The novels feature plenty characters of rank, and characters who transcend rank, like Elizabeth Bennet.

The highest ranking Jane Austen heroine at the beginning of each respective book is arguably Anne Elliot, as she was born the daughter of a baronet, however her rank lowers slightly when she marries Frederick Wentworth. The person of the highest rank in all of Jane Austen's books is actually Lady Dalrymple, as the widowed wife of a British peer, the late Viscount Dalrymple. Although Catherine de Bourgh is the daughter of an earl, the wives of peers took social precedence over the daughters of peers, which means Lady Dalrymple ranks higher than Lady Catherine, even though she is only a viscountess.



Peers, or those who have an aristocratic title, are few and far between in Austen's novels, which reflects that Austen recognized that her characters would not be likely to meet many peers in their social circles. Mostly, the reader is exposed to landowners, some very wealthy, but most are average.
Order of precedence:

Gentry: (all come after the lowest peer)

Courtesy TitlesEdit

Courtesy titles refer to titles that are held by parent or spouse, as opposed to titles held in own right. Wives of peers technically only hold courtesy titles, as they are not privy to all of the rights that the main title holds, such as a seat in the House of Lords, etc. A woman who held the title in her own right would be privy to such privileges, and thus it would not be a courtesy title.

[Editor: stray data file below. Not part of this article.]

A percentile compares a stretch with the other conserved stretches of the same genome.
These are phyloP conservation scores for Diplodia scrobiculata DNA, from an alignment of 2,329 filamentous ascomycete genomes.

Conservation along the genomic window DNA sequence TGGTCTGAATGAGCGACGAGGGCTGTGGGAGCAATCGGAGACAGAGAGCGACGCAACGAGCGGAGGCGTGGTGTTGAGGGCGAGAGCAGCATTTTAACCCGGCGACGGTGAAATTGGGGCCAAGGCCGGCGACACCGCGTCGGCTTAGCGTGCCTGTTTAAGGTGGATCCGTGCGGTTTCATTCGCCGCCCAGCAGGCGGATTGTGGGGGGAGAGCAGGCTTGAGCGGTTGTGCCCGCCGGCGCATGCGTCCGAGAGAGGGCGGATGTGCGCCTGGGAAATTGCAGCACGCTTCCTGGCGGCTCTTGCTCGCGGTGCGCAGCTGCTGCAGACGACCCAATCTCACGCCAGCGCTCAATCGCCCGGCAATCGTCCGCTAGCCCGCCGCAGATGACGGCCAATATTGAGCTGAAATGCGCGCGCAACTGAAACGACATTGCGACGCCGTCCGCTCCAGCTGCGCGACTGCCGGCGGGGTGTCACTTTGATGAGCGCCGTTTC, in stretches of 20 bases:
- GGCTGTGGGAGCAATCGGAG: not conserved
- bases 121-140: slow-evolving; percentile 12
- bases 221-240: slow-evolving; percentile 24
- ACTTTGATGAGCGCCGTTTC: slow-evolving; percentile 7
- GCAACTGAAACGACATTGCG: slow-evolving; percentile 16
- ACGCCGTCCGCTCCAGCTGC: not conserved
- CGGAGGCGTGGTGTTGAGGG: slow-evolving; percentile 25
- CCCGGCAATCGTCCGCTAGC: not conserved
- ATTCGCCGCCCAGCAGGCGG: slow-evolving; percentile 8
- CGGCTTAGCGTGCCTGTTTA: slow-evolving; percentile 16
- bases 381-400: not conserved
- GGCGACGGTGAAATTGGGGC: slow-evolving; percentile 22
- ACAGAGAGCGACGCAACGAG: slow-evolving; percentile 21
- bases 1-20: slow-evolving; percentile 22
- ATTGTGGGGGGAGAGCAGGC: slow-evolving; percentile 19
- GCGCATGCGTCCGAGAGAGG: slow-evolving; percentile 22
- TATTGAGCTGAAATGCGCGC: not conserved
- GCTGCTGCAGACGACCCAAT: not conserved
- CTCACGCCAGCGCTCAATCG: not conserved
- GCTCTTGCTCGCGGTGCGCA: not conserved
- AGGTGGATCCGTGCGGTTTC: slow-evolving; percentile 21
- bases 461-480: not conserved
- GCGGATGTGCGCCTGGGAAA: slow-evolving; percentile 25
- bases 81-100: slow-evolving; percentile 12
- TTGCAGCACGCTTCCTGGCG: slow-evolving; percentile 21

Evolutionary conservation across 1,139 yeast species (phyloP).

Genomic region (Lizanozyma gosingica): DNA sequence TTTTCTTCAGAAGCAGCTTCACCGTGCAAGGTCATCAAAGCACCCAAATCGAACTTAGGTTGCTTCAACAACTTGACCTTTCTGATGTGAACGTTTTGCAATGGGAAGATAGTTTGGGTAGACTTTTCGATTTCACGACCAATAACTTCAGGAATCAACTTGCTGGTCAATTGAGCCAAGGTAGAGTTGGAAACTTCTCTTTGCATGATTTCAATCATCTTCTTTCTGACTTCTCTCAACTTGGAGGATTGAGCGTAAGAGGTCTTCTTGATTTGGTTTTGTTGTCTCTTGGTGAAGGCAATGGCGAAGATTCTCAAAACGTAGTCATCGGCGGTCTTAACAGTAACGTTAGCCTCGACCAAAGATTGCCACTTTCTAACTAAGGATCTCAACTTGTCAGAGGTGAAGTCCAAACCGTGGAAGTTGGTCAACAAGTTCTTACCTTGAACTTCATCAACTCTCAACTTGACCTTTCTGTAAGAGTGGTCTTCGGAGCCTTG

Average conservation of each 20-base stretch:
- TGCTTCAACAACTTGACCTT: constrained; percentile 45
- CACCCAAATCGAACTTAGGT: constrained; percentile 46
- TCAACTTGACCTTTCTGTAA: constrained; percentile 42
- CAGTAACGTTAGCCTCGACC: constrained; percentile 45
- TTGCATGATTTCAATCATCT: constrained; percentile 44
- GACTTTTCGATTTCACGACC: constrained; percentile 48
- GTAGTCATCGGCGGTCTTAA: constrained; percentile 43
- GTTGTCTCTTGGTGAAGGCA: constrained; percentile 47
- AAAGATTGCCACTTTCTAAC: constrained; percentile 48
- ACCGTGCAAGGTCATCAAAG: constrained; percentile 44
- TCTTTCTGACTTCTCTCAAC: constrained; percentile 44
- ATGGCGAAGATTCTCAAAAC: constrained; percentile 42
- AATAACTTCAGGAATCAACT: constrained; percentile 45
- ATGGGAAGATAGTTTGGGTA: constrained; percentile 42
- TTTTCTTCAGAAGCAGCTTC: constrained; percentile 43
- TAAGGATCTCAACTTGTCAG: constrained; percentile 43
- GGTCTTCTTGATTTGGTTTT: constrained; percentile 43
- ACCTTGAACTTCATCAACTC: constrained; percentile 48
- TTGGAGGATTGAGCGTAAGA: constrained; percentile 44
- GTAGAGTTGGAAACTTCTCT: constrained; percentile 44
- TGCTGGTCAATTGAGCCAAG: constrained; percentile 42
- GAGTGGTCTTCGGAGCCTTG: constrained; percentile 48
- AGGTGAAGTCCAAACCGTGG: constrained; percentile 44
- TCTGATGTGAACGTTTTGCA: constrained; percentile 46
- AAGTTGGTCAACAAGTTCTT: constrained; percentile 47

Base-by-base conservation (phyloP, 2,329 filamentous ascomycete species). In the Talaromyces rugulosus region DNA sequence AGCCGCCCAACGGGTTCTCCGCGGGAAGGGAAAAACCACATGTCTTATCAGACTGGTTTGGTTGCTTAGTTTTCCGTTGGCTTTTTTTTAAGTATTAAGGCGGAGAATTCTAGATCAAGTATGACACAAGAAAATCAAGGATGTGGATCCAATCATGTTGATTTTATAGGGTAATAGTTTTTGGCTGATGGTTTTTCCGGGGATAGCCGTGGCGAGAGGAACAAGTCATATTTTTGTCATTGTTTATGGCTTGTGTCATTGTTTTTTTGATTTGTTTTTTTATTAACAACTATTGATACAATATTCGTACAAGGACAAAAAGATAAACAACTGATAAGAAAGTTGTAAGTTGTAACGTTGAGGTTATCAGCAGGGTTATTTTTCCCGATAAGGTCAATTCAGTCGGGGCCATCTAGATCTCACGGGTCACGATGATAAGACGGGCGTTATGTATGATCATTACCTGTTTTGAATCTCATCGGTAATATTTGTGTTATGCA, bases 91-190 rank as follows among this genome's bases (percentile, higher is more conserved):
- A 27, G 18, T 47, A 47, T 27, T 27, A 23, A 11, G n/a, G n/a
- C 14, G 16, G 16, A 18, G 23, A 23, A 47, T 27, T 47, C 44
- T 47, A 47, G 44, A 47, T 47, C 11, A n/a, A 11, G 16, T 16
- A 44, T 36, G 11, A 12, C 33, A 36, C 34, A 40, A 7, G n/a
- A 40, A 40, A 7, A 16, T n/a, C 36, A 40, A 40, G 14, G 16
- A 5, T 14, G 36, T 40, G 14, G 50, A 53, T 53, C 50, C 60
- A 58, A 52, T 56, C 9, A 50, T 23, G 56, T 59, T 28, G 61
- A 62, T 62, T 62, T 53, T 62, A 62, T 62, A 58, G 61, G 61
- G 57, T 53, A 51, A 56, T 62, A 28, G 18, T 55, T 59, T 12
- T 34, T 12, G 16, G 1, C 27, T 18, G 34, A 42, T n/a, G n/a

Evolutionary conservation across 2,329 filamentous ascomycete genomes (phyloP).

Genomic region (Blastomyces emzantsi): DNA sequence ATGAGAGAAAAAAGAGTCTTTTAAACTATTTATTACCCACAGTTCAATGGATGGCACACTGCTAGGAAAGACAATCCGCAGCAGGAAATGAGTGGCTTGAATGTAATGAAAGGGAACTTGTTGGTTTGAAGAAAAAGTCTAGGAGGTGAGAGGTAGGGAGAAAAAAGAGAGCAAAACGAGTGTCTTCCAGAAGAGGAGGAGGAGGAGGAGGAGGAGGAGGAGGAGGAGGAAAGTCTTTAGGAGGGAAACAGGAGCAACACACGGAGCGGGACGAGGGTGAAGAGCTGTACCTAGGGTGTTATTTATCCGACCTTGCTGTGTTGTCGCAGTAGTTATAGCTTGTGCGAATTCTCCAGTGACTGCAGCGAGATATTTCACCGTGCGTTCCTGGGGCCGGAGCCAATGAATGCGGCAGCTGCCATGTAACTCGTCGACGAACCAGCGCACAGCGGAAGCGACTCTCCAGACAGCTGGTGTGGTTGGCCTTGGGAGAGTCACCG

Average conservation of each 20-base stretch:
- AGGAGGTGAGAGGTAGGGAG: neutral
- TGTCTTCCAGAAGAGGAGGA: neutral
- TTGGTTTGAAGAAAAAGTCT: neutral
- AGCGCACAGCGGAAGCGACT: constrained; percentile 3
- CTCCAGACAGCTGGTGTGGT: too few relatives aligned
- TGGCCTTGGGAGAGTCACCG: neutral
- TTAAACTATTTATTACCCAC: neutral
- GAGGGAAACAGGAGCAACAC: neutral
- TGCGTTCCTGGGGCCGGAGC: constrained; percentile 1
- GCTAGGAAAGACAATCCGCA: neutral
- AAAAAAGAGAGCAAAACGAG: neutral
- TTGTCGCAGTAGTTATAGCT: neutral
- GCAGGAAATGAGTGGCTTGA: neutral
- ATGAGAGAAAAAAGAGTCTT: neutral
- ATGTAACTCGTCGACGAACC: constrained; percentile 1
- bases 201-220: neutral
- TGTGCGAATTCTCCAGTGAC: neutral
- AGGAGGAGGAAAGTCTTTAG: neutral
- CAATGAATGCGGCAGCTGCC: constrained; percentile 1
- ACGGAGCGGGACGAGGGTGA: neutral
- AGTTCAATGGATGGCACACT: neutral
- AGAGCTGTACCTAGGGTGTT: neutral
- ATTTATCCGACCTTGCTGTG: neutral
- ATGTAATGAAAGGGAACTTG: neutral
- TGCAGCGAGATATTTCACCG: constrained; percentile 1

The following shows each of the basic courtesy titles for each peer's children:

  • Dukes, Marquesses
    • Male children: The courtesy title lord precedes their first name. If their father holds a subsidiary title, then the heir apparent takes that as a courtesy title. They do not have all the rights of the title, such as the political power, but they have the social power.
    • Female children: The courtesy title lady precedes their first name. If they marry someone who is not a peer, they keep the courtesy title.
  • Earls, Viscounts, Barons
    • Male children: They do not hold the courtesy title lord unless it is due to a subsidiary title for the heir apparent. Their style is preceded with The Honourable (e.g. The Honourable Colonel Fitzwilliam)
    • Female children: If the daughter of an earl, lady precedes their first name. This holds true if they do not marry a peer. (e.g. Lady Catherine de Bourgh; Lady Anne Darcy) If a daughter of a viscount or baron, The Honourable precedes their style (e.g. The Hon. Miss Carteret)

Notes and referencesEdit

  1. Jane Austen: The Secret Radical, Ch. 4 (pp. 134-35; Random House hardcover)
  2. Although Mr. Collins would have had to change his name to "Bennet", effectively making him a son of the male-line.